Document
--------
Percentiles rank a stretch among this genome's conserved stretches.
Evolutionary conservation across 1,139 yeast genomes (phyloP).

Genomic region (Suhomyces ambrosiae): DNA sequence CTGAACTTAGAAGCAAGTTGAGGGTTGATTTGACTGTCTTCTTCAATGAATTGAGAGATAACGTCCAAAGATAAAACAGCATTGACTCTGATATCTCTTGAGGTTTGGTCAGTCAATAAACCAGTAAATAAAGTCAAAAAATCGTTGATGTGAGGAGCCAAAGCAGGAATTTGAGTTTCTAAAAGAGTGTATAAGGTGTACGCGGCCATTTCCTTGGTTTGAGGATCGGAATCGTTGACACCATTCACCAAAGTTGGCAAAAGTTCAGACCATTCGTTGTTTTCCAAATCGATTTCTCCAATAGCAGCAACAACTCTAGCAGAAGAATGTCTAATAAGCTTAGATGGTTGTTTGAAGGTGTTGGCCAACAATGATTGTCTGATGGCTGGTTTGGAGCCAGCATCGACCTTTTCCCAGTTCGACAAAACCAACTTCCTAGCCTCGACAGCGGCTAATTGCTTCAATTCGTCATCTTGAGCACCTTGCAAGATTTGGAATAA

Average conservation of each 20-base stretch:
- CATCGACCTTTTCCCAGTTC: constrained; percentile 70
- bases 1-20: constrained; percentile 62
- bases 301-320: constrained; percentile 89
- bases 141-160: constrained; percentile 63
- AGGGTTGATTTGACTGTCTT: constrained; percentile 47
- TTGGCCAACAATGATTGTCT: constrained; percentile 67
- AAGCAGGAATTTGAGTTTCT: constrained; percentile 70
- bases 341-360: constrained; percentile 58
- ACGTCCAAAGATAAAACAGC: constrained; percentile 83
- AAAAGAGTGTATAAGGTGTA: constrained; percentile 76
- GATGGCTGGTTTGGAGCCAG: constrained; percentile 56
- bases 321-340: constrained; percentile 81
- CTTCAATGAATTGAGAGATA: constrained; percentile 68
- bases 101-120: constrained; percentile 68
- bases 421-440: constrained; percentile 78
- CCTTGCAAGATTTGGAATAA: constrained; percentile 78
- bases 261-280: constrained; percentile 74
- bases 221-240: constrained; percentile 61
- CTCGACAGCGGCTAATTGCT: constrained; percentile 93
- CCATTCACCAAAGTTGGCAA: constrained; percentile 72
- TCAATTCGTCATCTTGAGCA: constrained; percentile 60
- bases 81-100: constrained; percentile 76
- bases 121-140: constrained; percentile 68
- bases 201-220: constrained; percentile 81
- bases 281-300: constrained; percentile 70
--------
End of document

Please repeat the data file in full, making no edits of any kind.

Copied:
Percentiles rank a stretch among this genome's conserved stretches.
Evolutionary conservation across 1,139 yeast genomes (phyloP).

Genomic region (Suhomyces ambrosiae): DNA sequence CTGAACTTAGAAGCAAGTTGAGGGTTGATTTGACTGTCTTCTTCAATGAATTGAGAGATAACGTCCAAAGATAAAACAGCATTGACTCTGATATCTCTTGAGGTTTGGTCAGTCAATAAACCAGTAAATAAAGTCAAAAAATCGTTGATGTGAGGAGCCAAAGCAGGAATTTGAGTTTCTAAAAGAGTGTATAAGGTGTACGCGGCCATTTCCTTGGTTTGAGGATCGGAATCGTTGACACCATTCACCAAAGTTGGCAAAAGTTCAGACCATTCGTTGTTTTCCAAATCGATTTCTCCAATAGCAGCAACAACTCTAGCAGAAGAATGTCTAATAAGCTTAGATGGTTGTTTGAAGGTGTTGGCCAACAATGATTGTCTGATGGCTGGTTTGGAGCCAGCATCGACCTTTTCCCAGTTCGACAAAACCAACTTCCTAGCCTCGACAGCGGCTAATTGCTTCAATTCGTCATCTTGAGCACCTTGCAAGATTTGGAATAA

Average conservation of each 20-base stretch:
- CATCGACCTTTTCCCAGTTC: constrained; percentile 70
- bases 1-20: constrained; percentile 62
- bases 301-320: constrained; percentile 89
- bases 141-160: constrained; percentile 63
- AGGGTTGATTTGACTGTCTT: constrained; percentile 47
- TTGGCCAACAATGATTGTCT: constrained; percentile 67
- AAGCAGGAATTTGAGTTTCT: constrained; percentile 70
- bases 341-360: constrained; percentile 58
- ACGTCCAAAGATAAAACAGC: constrained; percentile 83
- AAAAGAGTGTATAAGGTGTA: constrained; percentile 76
- GATGGCTGGTTTGGAGCCAG: constrained; percentile 56
- bases 321-340: constrained; percentile 81
- CTTCAATGAATTGAGAGATA: constrained; percentile 68
- bases 101-120: constrained; percentile 68
- bases 421-440: constrained; percentile 78
- CCTTGCAAGATTTGGAATAA: constrained; percentile 78
- bases 261-280: constrained; percentile 74
- bases 221-240: constrained; percentile 61
- CTCGACAGCGGCTAATTGCT: constrained; percentile 93
- CCATTCACCAAAGTTGGCAA: constrained; percentile 72
- TCAATTCGTCATCTTGAGCA: constrained; percentile 60
- bases 81-100: constrained; percentile 76
- bases 121-140: constrained; percentile 68
- bases 201-220: constrained; percentile 81
- bases 281-300: constrained; percentile 70